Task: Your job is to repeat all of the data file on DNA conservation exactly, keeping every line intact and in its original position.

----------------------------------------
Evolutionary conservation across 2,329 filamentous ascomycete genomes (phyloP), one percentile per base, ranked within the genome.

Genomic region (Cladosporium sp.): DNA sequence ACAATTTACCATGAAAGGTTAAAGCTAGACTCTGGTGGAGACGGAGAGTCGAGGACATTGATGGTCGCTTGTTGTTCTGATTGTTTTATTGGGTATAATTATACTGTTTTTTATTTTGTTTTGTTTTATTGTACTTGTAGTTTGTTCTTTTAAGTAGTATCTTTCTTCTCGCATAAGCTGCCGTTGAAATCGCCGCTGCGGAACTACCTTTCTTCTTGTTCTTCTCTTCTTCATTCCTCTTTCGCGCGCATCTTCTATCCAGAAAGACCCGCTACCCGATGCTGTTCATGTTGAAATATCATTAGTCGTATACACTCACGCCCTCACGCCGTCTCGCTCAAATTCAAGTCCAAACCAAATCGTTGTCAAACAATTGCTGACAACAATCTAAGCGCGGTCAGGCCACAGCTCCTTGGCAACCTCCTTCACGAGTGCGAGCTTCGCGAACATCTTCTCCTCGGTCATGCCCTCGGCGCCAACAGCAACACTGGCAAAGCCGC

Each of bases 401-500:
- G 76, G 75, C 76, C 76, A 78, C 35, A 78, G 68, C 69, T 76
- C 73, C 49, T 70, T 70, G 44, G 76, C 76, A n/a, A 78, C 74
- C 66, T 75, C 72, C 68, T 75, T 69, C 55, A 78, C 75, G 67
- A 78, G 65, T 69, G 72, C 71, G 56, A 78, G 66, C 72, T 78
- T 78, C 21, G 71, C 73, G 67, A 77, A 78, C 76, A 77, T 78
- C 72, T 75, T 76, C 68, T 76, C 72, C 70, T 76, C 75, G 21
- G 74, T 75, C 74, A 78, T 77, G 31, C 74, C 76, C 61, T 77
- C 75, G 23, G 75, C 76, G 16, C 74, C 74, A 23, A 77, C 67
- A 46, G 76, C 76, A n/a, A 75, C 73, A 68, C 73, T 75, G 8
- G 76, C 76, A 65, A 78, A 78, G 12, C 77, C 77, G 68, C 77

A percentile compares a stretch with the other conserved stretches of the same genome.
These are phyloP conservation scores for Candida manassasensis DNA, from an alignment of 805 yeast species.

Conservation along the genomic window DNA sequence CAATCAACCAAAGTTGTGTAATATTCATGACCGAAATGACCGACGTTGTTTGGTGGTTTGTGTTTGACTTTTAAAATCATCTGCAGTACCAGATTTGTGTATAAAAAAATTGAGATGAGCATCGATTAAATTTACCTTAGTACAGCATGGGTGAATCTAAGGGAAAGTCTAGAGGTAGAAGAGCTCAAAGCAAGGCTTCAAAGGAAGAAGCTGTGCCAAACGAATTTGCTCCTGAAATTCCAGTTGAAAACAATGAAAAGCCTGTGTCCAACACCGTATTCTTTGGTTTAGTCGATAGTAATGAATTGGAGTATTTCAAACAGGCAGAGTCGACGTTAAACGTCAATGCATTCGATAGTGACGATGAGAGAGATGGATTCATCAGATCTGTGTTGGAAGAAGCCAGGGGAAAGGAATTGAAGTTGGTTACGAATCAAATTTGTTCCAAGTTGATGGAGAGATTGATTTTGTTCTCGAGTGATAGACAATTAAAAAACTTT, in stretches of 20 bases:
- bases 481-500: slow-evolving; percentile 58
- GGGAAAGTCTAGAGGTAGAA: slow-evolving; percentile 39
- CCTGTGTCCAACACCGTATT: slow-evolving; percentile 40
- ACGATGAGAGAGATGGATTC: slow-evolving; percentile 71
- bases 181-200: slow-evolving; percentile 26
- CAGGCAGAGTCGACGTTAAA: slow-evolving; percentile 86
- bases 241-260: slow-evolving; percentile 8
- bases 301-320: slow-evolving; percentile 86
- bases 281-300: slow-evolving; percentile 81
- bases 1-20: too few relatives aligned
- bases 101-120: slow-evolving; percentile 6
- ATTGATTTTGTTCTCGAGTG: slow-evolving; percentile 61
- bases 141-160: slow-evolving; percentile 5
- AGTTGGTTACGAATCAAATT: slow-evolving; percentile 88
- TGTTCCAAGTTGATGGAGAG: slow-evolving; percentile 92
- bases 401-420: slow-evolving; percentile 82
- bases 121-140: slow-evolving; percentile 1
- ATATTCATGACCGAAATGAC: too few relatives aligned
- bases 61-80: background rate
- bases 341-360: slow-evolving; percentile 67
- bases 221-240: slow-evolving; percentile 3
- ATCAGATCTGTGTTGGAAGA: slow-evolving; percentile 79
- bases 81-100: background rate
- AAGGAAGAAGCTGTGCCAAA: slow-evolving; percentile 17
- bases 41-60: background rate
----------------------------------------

Evolutionary conservation across 2,329 filamentous ascomycete genomes (phyloP), one percentile per base, ranked within the genome.

Genomic region (Cladosporium sp.): DNA sequence ACAATTTACCATGAAAGGTTAAAGCTAGACTCTGGTGGAGACGGAGAGTCGAGGACATTGATGGTCGCTTGTTGTTCTGATTGTTTTATTGGGTATAATTATACTGTTTTTTATTTTGTTTTGTTTTATTGTACTTGTAGTTTGTTCTTTTAAGTAGTATCTTTCTTCTCGCATAAGCTGCCGTTGAAATCGCCGCTGCGGAACTACCTTTCTTCTTGTTCTTCTCTTCTTCATTCCTCTTTCGCGCGCATCTTCTATCCAGAAAGACCCGCTACCCGATGCTGTTCATGTTGAAATATCATTAGTCGTATACACTCACGCCCTCACGCCGTCTCGCTCAAATTCAAGTCCAAACCAAATCGTTGTCAAACAATTGCTGACAACAATCTAAGCGCGGTCAGGCCACAGCTCCTTGGCAACCTCCTTCACGAGTGCGAGCTTCGCGAACATCTTCTCCTCGGTCATGCCCTCGGCGCCAACAGCAACACTGGCAAAGCCGC

Each of bases 401-500:
- G 76, G 75, C 76, C 76, A 78, C 35, A 78, G 68, C 69, T 76
- C 73, C 49, T 70, T 70, G 44, G 76, C 76, A n/a, A 78, C 74
- C 66, T 75, C 72, C 68, T 75, T 69, C 55, A 78, C 75, G 67
- A 78, G 65, T 69, G 72, C 71, G 56, A 78, G 66, C 72, T 78
- T 78, C 21, G 71, C 73, G 67, A 77, A 78, C 76, A 77, T 78
- C 72, T 75, T 76, C 68, T 76, C 72, C 70, T 76, C 75, G 21
- G 74, T 75, C 74, A 78, T 77, G 31, C 74, C 76, C 61, T 77
- C 75, G 23, G 75, C 76, G 16, C 74, C 74, A 23, A 77, C 67
- A 46, G 76, C 76, A n/a, A 75, C 73, A 68, C 73, T 75, G 8
- G 76, C 76, A 65, A 78, A 78, G 12, C 77, C 77, G 68, C 77

A percentile compares a stretch with the other conserved stretches of the same genome.
These are phyloP conservation scores for Candida manassasensis DNA, from an alignment of 805 yeast species.

Conservation along the genomic window DNA sequence CAATCAACCAAAGTTGTGTAATATTCATGACCGAAATGACCGACGTTGTTTGGTGGTTTGTGTTTGACTTTTAAAATCATCTGCAGTACCAGATTTGTGTATAAAAAAATTGAGATGAGCATCGATTAAATTTACCTTAGTACAGCATGGGTGAATCTAAGGGAAAGTCTAGAGGTAGAAGAGCTCAAAGCAAGGCTTCAAAGGAAGAAGCTGTGCCAAACGAATTTGCTCCTGAAATTCCAGTTGAAAACAATGAAAAGCCTGTGTCCAACACCGTATTCTTTGGTTTAGTCGATAGTAATGAATTGGAGTATTTCAAACAGGCAGAGTCGACGTTAAACGTCAATGCATTCGATAGTGACGATGAGAGAGATGGATTCATCAGATCTGTGTTGGAAGAAGCCAGGGGAAAGGAATTGAAGTTGGTTACGAATCAAATTTGTTCCAAGTTGATGGAGAGATTGATTTTGTTCTCGAGTGATAGACAATTAAAAAACTTT, in stretches of 20 bases:
- bases 481-500: slow-evolving; percentile 58
- GGGAAAGTCTAGAGGTAGAA: slow-evolving; percentile 39
- CCTGTGTCCAACACCGTATT: slow-evolving; percentile 40
- ACGATGAGAGAGATGGATTC: slow-evolving; percentile 71
- bases 181-200: slow-evolving; percentile 26
- CAGGCAGAGTCGACGTTAAA: slow-evolving; percentile 86
- bases 241-260: slow-evolving; percentile 8
- bases 301-320: slow-evolving; percentile 86
- bases 281-300: slow-evolving; percentile 81
- bases 1-20: too few relatives aligned
- bases 101-120: slow-evolving; percentile 6
- ATTGATTTTGTTCTCGAGTG: slow-evolving; percentile 61
- bases 141-160: slow-evolving; percentile 5
- AGTTGGTTACGAATCAAATT: slow-evolving; percentile 88
- TGTTCCAAGTTGATGGAGAG: slow-evolving; percentile 92
- bases 401-420: slow-evolving; percentile 82
- bases 121-140: slow-evolving; percentile 1
- ATATTCATGACCGAAATGAC: too few relatives aligned
- bases 61-80: background rate
- bases 341-360: slow-evolving; percentile 67
- bases 221-240: slow-evolving; percentile 3
- ATCAGATCTGTGTTGGAAGA: slow-evolving; percentile 79
- bases 81-100: background rate
- AAGGAAGAAGCTGTGCCAAA: slow-evolving; percentile 17
- bases 41-60: background rate